Yikes! Glad we gave him plenty of room. Just after I snapped this photo he rose his head out of the water, saw us, and disappeared in a flash of mud.

The Friday Poetry Round up is hosted by Linda at TeacherDance. Enjoy!

Tuesday, October 23, 2012

Fabulous Fathers in New Middle Grade Books

I'm starting a list of Fabulous Fathers in New Middle Grade Books.

I know Jen Robinson has some terrific lists, including 175 Cool Boys in Children's Literature, and 200 Cool Girls in Children's Literature. Memorable Mothers and Fathers is the name of Susan Taylor Brown's list. But those are mostly focused on classics and books that have been around for a long time. I am noticing this year, in reading for the Cybils Middle Grade panel, that there are a lot of really fabulous dads in this year's crop.

What say we work together on a list of the books with really great dads in books for the middle grades (age 8 - 12), that have been published in the past five years or so? I think it's an exciting trend. A lot of books for kids this age have missing or distracted parents, leaving the children to be the heroes in solving their own problems and directing their own adventures. That's fine and good for kids to imagine. But we all know the power of a strong, wise, loving mentor. And we all know how really phenominal and positive an impact is has on a young life when Dad is present and wonderful. So let's celebrate seeing that in the spotlight for a bit, shall we?

Here's the start of my list:

By M.H. Herlong

By Christopher Paul Curtis
Wendy Lamb Books

By R. J. Palacio
Knopf Books for Young Readers

By Carl Hiaasen
Knopf Books for Young Readers

By Amber McRee Turner
suggested by Kelly D. G.

Clementine and the Family Meeting
by Sara Pennypacker
suggested by Jen Robinson

By Barbara Wright
Random House Books for Young Readers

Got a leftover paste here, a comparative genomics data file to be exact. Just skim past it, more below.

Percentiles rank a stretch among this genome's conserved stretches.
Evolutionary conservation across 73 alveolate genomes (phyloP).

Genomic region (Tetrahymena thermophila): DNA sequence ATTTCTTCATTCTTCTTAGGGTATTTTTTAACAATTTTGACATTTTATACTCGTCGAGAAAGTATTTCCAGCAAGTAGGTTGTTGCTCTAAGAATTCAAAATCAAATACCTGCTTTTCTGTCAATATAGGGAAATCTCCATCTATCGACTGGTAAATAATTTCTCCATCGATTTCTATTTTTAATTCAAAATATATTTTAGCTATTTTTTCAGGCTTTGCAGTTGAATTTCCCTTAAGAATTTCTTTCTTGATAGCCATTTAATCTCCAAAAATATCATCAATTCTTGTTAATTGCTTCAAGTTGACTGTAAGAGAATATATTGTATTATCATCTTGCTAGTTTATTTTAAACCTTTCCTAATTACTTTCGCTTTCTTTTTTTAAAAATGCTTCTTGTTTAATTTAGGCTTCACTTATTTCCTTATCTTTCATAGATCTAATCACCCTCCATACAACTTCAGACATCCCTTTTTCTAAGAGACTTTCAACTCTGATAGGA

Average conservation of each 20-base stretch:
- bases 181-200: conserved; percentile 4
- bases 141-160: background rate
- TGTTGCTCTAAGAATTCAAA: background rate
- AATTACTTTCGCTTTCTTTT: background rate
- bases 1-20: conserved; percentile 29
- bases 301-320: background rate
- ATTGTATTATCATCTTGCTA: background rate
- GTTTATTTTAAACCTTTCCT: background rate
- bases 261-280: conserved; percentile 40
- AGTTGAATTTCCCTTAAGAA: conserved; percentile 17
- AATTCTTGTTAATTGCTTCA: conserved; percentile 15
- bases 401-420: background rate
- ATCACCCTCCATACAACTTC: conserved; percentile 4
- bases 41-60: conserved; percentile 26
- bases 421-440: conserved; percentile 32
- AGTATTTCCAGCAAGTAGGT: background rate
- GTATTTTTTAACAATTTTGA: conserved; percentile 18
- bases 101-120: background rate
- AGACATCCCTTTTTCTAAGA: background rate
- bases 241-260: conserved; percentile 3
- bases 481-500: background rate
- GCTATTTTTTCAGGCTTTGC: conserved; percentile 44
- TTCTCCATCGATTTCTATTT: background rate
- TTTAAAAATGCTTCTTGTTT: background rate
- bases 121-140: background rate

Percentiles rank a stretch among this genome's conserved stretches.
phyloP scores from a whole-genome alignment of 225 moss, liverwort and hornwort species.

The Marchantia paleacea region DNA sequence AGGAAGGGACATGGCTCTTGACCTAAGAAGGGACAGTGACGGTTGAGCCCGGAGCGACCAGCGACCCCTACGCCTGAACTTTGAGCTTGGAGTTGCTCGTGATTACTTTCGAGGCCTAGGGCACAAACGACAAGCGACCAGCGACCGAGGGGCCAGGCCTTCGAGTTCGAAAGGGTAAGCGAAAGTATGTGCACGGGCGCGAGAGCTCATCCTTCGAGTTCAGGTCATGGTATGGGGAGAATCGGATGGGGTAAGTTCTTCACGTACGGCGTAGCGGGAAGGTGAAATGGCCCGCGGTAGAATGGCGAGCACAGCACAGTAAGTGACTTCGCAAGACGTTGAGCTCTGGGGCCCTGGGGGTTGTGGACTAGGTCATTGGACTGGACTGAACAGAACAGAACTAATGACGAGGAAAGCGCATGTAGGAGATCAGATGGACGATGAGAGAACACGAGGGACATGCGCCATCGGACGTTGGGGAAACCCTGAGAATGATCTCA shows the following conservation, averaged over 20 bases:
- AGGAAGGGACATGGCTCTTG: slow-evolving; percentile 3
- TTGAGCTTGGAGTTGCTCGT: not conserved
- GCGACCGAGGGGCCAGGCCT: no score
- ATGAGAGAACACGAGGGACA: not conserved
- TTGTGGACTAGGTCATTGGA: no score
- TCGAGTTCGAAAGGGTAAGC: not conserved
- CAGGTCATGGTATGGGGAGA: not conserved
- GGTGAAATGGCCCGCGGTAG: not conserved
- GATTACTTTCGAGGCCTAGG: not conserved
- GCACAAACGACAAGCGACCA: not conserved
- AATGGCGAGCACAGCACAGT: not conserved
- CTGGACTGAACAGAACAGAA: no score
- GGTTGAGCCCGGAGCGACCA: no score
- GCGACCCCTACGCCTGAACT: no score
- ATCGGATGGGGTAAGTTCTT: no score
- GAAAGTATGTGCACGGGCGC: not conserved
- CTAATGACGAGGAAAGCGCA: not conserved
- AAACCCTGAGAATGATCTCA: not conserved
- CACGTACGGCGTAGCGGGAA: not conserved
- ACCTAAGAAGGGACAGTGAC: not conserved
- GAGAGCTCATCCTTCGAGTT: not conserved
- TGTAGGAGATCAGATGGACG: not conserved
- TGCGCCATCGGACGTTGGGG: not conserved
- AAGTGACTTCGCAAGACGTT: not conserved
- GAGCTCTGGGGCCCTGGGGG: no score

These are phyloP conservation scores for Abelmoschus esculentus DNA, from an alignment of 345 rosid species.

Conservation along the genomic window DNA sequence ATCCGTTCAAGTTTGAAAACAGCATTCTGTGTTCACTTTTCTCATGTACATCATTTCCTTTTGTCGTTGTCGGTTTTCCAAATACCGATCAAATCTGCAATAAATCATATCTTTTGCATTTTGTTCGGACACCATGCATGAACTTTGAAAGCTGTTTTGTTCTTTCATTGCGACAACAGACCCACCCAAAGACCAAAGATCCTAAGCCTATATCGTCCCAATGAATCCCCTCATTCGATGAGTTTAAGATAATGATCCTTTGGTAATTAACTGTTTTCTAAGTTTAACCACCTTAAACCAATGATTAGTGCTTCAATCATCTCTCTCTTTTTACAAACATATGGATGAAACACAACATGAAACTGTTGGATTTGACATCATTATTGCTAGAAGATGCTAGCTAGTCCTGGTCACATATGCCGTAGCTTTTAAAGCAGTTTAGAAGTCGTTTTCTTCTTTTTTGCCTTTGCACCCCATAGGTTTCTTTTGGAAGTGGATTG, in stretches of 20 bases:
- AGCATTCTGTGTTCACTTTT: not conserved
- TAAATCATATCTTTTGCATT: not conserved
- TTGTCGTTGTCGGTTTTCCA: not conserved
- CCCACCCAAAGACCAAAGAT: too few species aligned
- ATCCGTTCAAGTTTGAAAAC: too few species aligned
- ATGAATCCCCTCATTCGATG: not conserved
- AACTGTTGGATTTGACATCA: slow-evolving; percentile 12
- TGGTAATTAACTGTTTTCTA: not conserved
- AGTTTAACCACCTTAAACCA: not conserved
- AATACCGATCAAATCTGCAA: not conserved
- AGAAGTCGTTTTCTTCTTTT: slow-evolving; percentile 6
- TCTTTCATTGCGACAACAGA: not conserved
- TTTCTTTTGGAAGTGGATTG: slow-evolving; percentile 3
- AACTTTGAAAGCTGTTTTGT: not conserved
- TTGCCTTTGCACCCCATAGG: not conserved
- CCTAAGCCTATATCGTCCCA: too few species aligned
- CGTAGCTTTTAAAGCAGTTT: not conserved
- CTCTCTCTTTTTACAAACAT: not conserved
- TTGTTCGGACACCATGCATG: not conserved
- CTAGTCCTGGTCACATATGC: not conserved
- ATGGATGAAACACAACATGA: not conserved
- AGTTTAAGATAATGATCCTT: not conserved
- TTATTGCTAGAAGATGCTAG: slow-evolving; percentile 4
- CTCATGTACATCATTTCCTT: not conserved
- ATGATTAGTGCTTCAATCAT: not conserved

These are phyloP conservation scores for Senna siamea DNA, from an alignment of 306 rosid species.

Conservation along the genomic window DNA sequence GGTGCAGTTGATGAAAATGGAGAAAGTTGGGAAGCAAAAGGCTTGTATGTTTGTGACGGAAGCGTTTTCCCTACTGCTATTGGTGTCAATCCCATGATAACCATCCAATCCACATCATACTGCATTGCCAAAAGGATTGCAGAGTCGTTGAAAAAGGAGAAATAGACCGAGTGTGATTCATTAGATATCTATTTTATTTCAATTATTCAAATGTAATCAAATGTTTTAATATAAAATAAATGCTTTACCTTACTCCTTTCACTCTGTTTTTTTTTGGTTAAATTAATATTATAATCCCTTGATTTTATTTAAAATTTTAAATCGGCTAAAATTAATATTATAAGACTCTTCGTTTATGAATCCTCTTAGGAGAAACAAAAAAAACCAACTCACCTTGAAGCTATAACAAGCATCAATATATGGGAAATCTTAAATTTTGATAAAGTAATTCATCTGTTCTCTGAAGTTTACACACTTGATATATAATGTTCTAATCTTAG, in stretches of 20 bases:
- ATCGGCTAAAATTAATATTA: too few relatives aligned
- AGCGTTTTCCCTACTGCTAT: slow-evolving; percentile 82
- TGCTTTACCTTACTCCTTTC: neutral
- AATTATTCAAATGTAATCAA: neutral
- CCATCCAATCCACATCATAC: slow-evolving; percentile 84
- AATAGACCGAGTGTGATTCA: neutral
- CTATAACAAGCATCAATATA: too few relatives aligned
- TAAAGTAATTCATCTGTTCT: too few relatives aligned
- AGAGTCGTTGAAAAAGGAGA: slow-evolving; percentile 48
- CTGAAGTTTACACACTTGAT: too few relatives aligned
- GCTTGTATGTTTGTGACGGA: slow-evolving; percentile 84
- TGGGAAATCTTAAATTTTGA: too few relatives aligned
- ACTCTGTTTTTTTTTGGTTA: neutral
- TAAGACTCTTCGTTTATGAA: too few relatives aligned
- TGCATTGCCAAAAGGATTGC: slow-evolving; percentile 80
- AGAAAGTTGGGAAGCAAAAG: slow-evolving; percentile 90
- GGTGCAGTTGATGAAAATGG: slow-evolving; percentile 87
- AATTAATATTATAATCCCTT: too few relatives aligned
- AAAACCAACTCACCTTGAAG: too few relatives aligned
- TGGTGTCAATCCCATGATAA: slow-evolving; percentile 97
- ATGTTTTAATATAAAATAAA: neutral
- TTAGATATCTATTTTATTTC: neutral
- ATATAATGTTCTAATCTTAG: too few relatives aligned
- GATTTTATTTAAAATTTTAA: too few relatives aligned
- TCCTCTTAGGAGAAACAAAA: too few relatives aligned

By Kristin Levine
Putnam Juvenile

Who would you add? Leave a comment and I will keep expanding the list.

Monday, October 22, 2012

Review: Wonder

by R. J. Palacio. Knopf, 2012. (Library copy). This gem of a book is reviewed all over the place. It's a huge hit and everyone is talking about it. I read it for the Middle Grade Cybils panel, and I am so glad to have read it! It's a really wonderful book that stays with you. The more I think about it the more I get out of it. I can see this one being on everyone's list for a long time.

August Pullman is an ordinary fifth grader who feels the same as everyone else on the inside; he loves Star Wars, he argues with his sister, he loves his dog, he misses his best friend who moved away. The thing is, he was born with a facial deformity that has required over twenty surgeries. Unfortunately he still has the kind of face that startles and frightens people. He has been homeschooled up to now, but his parents have decided it is better for him to join the mainstream school and learn to make his way in the world. The rest of the story is how he struggles with friendships and the social hierarchy of middle school and how the other children react to him. What is really precious about this book is the courage, honesty and humor with which he faces all these challenges. I really love how much the value of kindness is emphasised. In the beginning only one girl befriends him by sitting at his lunch table. By the end of the book he has won over the entire school purely by the force of his personality.

August comes from a family with a Brazilian-American mom and a Jewish-Argentinian-American dad. His friend Summer is biracial.  There are some classmates with Chinese and Latina names, although most of the kids sound pretty white. With no spotlights shining on race we can still see a world that is a mix of cultures. Auggies' sister Via has very important memories of her Brazilian grandmother loving her and telling her how special she is in Portuguese. I am always happy to see this kind of natural diversity plopped right in the middle of a book that is a really good story.